By the year 2016, there will be 10 billion mobile devices in the world serving a global population of over 7 billion people, many of which will take to the sky when traveling. Those travelers will be using tablets and smartphones for working on the go and watching video.

“We believe this new network will significantly expand the connectivity options of consumer, business, and government customers around the world,” added Mahoney.Promising land-like communication capabilities and connectivity in the air, travelers will be able to do real-time social media, video conferencing and multi-media presentation development while in flight virtually anywhere in the world.

Australian Airline to Offer iPad for In-Flight Entertainment



[Flickr photo via Ehsan Khakbaz]

Ryanair weeks away from offering in-flight mobile phone service

An article posted by The Register this morning reports that Irish low cost carrier Ryanair is just a few weeks away from launching in-flight mobile phone service.

The service will be provided by OnAir, a joint venture between SITA and Airbus, which was setup to bring Internet, phone and text messaging service to the skies.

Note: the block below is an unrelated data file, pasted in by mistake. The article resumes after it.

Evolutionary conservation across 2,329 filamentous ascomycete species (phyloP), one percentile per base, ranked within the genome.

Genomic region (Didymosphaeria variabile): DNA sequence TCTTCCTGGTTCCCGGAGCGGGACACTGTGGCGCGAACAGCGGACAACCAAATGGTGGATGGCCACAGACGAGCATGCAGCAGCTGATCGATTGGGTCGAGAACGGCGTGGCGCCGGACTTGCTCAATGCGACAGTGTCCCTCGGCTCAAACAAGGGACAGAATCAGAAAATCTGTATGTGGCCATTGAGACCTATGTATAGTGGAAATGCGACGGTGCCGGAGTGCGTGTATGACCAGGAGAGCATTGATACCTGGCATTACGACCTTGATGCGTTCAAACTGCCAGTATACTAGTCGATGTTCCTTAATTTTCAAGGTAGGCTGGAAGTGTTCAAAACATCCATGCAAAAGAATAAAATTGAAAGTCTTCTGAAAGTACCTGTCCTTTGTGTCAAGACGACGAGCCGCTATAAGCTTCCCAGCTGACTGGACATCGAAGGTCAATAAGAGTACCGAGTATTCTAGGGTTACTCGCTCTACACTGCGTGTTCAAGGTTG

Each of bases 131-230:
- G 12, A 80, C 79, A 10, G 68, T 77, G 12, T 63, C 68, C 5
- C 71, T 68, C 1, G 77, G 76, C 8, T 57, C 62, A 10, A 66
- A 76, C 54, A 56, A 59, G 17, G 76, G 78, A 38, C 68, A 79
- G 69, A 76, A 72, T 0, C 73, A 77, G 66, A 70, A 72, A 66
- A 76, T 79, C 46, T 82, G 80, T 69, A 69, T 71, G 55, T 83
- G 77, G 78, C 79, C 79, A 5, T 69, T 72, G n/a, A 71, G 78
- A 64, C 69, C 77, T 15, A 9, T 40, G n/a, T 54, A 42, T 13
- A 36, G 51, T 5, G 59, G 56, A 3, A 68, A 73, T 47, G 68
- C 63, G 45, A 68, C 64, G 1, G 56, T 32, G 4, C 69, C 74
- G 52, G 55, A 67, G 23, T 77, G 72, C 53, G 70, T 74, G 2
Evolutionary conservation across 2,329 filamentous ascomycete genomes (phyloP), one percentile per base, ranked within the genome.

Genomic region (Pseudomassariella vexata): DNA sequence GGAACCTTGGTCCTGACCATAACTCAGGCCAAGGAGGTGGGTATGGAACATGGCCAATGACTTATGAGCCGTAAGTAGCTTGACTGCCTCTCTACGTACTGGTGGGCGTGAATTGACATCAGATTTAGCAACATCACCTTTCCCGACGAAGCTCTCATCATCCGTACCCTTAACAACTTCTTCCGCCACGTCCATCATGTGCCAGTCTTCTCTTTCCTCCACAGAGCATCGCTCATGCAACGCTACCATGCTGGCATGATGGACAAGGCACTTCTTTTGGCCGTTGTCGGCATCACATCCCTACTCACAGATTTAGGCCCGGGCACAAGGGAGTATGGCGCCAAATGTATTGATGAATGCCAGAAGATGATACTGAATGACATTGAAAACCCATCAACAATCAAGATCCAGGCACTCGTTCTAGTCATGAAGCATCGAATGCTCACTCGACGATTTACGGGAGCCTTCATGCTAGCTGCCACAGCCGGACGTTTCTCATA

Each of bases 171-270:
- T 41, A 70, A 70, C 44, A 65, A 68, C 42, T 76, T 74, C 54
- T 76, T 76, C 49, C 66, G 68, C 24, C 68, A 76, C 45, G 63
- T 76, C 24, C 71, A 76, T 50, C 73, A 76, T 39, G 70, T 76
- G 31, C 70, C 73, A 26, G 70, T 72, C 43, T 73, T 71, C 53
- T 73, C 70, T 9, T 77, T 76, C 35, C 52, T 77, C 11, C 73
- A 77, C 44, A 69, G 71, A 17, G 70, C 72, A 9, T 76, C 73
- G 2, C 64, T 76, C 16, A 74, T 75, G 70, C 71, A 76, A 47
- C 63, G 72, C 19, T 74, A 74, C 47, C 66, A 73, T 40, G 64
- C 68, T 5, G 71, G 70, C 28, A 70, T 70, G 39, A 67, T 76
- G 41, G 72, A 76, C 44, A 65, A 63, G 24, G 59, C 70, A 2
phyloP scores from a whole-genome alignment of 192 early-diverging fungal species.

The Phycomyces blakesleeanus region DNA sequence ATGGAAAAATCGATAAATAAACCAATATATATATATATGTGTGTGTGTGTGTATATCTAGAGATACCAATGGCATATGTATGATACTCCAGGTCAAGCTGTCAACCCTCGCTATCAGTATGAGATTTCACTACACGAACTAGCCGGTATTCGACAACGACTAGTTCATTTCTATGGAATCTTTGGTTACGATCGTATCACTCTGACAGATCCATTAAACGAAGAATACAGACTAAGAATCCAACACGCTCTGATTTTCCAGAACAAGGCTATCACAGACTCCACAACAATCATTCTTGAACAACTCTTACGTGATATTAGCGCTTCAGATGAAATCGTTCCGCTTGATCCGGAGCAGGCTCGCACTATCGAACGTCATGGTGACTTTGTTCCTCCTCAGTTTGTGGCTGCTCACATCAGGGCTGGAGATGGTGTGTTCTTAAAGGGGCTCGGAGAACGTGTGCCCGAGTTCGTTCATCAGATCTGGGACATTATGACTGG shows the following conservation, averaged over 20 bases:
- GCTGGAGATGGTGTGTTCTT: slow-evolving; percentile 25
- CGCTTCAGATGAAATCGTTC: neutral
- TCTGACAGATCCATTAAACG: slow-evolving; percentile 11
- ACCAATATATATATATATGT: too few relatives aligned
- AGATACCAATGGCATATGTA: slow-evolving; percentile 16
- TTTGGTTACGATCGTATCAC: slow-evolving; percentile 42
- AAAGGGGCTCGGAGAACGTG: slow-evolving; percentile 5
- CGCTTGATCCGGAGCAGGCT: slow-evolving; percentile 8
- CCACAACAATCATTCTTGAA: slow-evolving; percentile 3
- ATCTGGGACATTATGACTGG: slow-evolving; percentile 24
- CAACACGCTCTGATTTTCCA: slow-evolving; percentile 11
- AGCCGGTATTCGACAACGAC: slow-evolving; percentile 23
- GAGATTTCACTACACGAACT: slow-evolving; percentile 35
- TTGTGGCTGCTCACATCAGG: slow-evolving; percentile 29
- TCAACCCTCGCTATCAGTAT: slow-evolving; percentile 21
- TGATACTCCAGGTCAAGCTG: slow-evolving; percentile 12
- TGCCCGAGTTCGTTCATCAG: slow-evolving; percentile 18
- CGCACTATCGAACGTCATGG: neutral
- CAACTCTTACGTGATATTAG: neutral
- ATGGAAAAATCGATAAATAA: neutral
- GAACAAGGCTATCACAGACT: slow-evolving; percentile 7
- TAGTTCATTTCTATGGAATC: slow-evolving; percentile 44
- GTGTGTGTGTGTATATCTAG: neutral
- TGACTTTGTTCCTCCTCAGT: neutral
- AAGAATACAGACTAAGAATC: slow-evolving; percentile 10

Mobile phone calls will cost £2 per minute, which at the current exchange rate translates to just under $4. At launch, the service will only be available to passengers with a mobile phone on the UK’s O2 and Three networks. The technology allows 6 simultaneous calls from each plane and the required equipment will first be introduced on 14 Dublin based Ryanair planes.

In a time where airlines are scrambling to find ways to generate more revenue, I doubt Ryanair will be the last airline to try and tap into the lucrative mobile phone market. It is however ironic that the low cost carriers are among the first to introduce these new services.

Mobile phone service on flights won’t be coming to the States any time soon, as the FCC has not lifted the ban on in-flight phone service. The upside to this, is that you won’t have to deal with a seatmate blabbering on his phone for the entire flight.

Block on in-flight Internet phone calls bypassed – for now

When airlines (slowly) started introducing in-flight Internet access to their flights, they were very quick to point out that “VOIP calls” would not be possible. VOIP stands for “Voice over Internet Protocol”, and basically means making phone calls over the Internet. All popular VOIP applications like Skype and Vonage have been blocked.

The airlines, and the provider behind the service obviously do not want a plane full of people chatting on the phone, yelling loudly about how they just made a fortune on the stock market. The other reason is of course because each flight only has a limited amount of data to share between all the passengers. If half the plane suddenly starts calling their aunts and uncles, regular web browsing would become impossible when all the bandwidth is sucked up by phone chatter.